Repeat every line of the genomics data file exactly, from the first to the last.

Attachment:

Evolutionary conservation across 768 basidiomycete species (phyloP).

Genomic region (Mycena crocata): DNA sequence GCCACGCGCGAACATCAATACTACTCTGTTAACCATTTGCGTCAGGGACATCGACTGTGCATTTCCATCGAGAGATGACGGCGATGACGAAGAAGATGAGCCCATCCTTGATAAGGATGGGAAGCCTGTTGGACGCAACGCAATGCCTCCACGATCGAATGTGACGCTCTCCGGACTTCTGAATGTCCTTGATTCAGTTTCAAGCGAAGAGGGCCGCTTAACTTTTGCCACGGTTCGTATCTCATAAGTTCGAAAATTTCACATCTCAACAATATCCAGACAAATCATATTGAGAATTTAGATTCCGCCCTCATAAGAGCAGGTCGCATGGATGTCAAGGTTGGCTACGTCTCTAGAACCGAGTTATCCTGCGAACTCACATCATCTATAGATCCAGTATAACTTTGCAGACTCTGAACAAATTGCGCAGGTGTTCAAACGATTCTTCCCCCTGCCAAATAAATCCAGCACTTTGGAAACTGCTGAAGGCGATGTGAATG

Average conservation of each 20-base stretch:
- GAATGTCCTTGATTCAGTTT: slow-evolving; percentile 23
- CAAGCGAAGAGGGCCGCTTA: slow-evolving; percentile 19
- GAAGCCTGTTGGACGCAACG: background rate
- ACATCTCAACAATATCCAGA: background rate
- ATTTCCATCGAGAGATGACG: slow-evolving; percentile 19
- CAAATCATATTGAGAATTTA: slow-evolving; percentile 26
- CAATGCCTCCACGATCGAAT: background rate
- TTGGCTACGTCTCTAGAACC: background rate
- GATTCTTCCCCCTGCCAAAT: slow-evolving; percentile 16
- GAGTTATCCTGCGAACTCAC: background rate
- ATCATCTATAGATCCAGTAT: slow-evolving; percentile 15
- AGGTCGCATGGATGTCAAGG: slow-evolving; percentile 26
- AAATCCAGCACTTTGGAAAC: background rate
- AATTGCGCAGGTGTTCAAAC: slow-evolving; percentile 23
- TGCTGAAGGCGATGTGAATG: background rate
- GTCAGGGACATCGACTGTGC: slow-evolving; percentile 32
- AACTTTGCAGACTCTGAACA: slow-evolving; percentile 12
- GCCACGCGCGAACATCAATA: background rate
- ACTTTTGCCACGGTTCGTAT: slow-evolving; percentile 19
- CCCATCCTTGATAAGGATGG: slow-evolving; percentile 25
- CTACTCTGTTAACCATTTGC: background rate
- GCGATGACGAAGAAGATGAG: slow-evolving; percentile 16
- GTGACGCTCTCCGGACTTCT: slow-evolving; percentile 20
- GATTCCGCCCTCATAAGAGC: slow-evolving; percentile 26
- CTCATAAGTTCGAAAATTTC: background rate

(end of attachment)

Evolutionary conservation across 768 basidiomycete species (phyloP).

Genomic region (Mycena crocata): DNA sequence GCCACGCGCGAACATCAATACTACTCTGTTAACCATTTGCGTCAGGGACATCGACTGTGCATTTCCATCGAGAGATGACGGCGATGACGAAGAAGATGAGCCCATCCTTGATAAGGATGGGAAGCCTGTTGGACGCAACGCAATGCCTCCACGATCGAATGTGACGCTCTCCGGACTTCTGAATGTCCTTGATTCAGTTTCAAGCGAAGAGGGCCGCTTAACTTTTGCCACGGTTCGTATCTCATAAGTTCGAAAATTTCACATCTCAACAATATCCAGACAAATCATATTGAGAATTTAGATTCCGCCCTCATAAGAGCAGGTCGCATGGATGTCAAGGTTGGCTACGTCTCTAGAACCGAGTTATCCTGCGAACTCACATCATCTATAGATCCAGTATAACTTTGCAGACTCTGAACAAATTGCGCAGGTGTTCAAACGATTCTTCCCCCTGCCAAATAAATCCAGCACTTTGGAAACTGCTGAAGGCGATGTGAATG

Average conservation of each 20-base stretch:
- GAATGTCCTTGATTCAGTTT: slow-evolving; percentile 23
- CAAGCGAAGAGGGCCGCTTA: slow-evolving; percentile 19
- GAAGCCTGTTGGACGCAACG: background rate
- ACATCTCAACAATATCCAGA: background rate
- ATTTCCATCGAGAGATGACG: slow-evolving; percentile 19
- CAAATCATATTGAGAATTTA: slow-evolving; percentile 26
- CAATGCCTCCACGATCGAAT: background rate
- TTGGCTACGTCTCTAGAACC: background rate
- GATTCTTCCCCCTGCCAAAT: slow-evolving; percentile 16
- GAGTTATCCTGCGAACTCAC: background rate
- ATCATCTATAGATCCAGTAT: slow-evolving; percentile 15
- AGGTCGCATGGATGTCAAGG: slow-evolving; percentile 26
- AAATCCAGCACTTTGGAAAC: background rate
- AATTGCGCAGGTGTTCAAAC: slow-evolving; percentile 23
- TGCTGAAGGCGATGTGAATG: background rate
- GTCAGGGACATCGACTGTGC: slow-evolving; percentile 32
- AACTTTGCAGACTCTGAACA: slow-evolving; percentile 12
- GCCACGCGCGAACATCAATA: background rate
- ACTTTTGCCACGGTTCGTAT: slow-evolving; percentile 19
- CCCATCCTTGATAAGGATGG: slow-evolving; percentile 25
- CTACTCTGTTAACCATTTGC: background rate
- GCGATGACGAAGAAGATGAG: slow-evolving; percentile 16
- GTGACGCTCTCCGGACTTCT: slow-evolving; percentile 20
- GATTCCGCCCTCATAAGAGC: slow-evolving; percentile 26
- CTCATAAGTTCGAAAATTTC: background rate